Pressure builds for Son, Japan stun China’s Steel Roses
South Korea captain Son Heung-min has much riding on the men’s football final.
Spurs forward Son Heung-min attempted to defuse the pressure surrounding the Asian Games football final that could make or break his career on Friday, as Japan edged China to win the women’s gold.
Rarely has a player had so much at stake as Son, who faces a 21-month spell of military service unless the South Korea team win an exemption by beating Japan on Saturday.
But the 26-year-old World Cup star did his best to downplay the situation, and said he trusted his young team-mates to keep the title in South Korean hands.
“Of course it’s an important game, it’s a final, but it’s normal — I’m not thinking of it any differently,” said Son, one of three over-age players named for the under-23 team.
“But we are ready and we’re hungry to win the tournament. We have a lot of young, inexperienced players but when I look into their eyes I can see that hunger.”
Six fighters from Uzbekistan reached boxing finals.
Son will hope the men’s final doesn’t turn out like the women’s, a tense and attritional match in heavy rain which Japan settled in the last minute.
With only 30 seconds on the clock, forward Mana Iwabuchi crossed from the right wing to set up substitute Yuika Sugasawa’s glancing header — Japan’s first and only attempt on target against the Steel Roses.
Japan’s women also snatched hockey gold with a 2-1 win over India, and Yuko Takahashi won the women’s triathlon as the Japanese title haul swelled by 10 to 69, still a distance from China’s uncatchable 118.
– Stomach cramps and diarrhoea –
South Korea lie third on the medals table with 43, ahead of hosts Indonesia on 30 — a record for a Southeast Asian country.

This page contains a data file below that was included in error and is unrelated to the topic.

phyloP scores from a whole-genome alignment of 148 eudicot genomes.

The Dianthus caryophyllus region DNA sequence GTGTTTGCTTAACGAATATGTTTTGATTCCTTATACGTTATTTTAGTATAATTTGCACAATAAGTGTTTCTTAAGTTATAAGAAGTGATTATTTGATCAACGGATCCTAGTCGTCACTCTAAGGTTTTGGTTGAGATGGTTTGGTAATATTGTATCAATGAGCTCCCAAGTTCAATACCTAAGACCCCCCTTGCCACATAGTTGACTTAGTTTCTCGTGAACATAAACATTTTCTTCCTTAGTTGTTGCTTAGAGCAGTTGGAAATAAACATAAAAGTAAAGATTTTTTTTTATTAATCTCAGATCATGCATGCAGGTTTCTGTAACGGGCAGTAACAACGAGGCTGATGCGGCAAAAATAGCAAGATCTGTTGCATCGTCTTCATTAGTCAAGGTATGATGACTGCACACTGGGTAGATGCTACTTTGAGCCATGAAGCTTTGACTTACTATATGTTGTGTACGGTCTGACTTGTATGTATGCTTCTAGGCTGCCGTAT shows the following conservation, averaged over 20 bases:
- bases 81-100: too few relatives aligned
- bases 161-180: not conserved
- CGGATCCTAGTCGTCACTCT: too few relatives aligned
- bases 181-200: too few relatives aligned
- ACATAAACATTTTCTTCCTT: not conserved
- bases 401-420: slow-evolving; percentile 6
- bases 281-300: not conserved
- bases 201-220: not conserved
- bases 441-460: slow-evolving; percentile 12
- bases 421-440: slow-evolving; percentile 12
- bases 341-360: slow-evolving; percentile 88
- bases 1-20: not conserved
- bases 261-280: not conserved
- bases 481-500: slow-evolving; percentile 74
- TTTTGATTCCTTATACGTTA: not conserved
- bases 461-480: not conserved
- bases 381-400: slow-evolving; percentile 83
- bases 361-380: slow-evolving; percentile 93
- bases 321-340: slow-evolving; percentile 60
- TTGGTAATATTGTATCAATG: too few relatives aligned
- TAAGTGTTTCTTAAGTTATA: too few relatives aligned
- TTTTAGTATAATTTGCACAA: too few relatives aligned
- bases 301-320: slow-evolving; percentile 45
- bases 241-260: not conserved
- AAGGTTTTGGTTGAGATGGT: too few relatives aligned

Qatar’s team brimming with naturalised players won the men’s handball, beating Bahrain 32-27 in the final, to become only the second country after South Korea to successfully defend the title.
China remained perfect in the diving competition as Wang Han and Chen Yiwen went one-two in the women’s 1m springboard, and Xie Siyi and Cao Yuan repeated the pattern in the men’s 3m springboard.
In sailing, Japan’s Akira Takayanagi battled stomach pains after swallowing dirty sea water to win a gold medal in the men’s 470 event with team-mate Tetsuya Isozaki.
He was one of several sailors struck by stomach cramps, diarrhoea and fever in Jakarta, where the surrounding bay is heavily contaminated by sewage.
“I had a really bad stomach earlier in the week, probably from getting the water in my mouth,” said Takayanagi.
Roller skating was contested for only the second time at an Asian Games.
Hong Kong’s former Olympic bronze medallist Sarah Lee Wai-sze defended her women’s sprint crown to end the track cycling competition with two gold medals.
“Last night I couldn’t sleep very well,” Lee said. “But I was more confident and stronger than the others and that’s why I performed well.”
Uzbekistan were lords of the boxing ring on semi-final day, with all six of their fighters reaching Saturday’s finals.
Mongolia’s Narantsetseg Ganbaatar became the first gold medallist in sambo, one of the martial arts making its Asian Games debut, when she won the women’s -48kg category.
And Taiwan won both the men’s and women’s 20km gold medals as roller skating, only contested once before at the 2010 Games in Guangzhou, made a reappearance.
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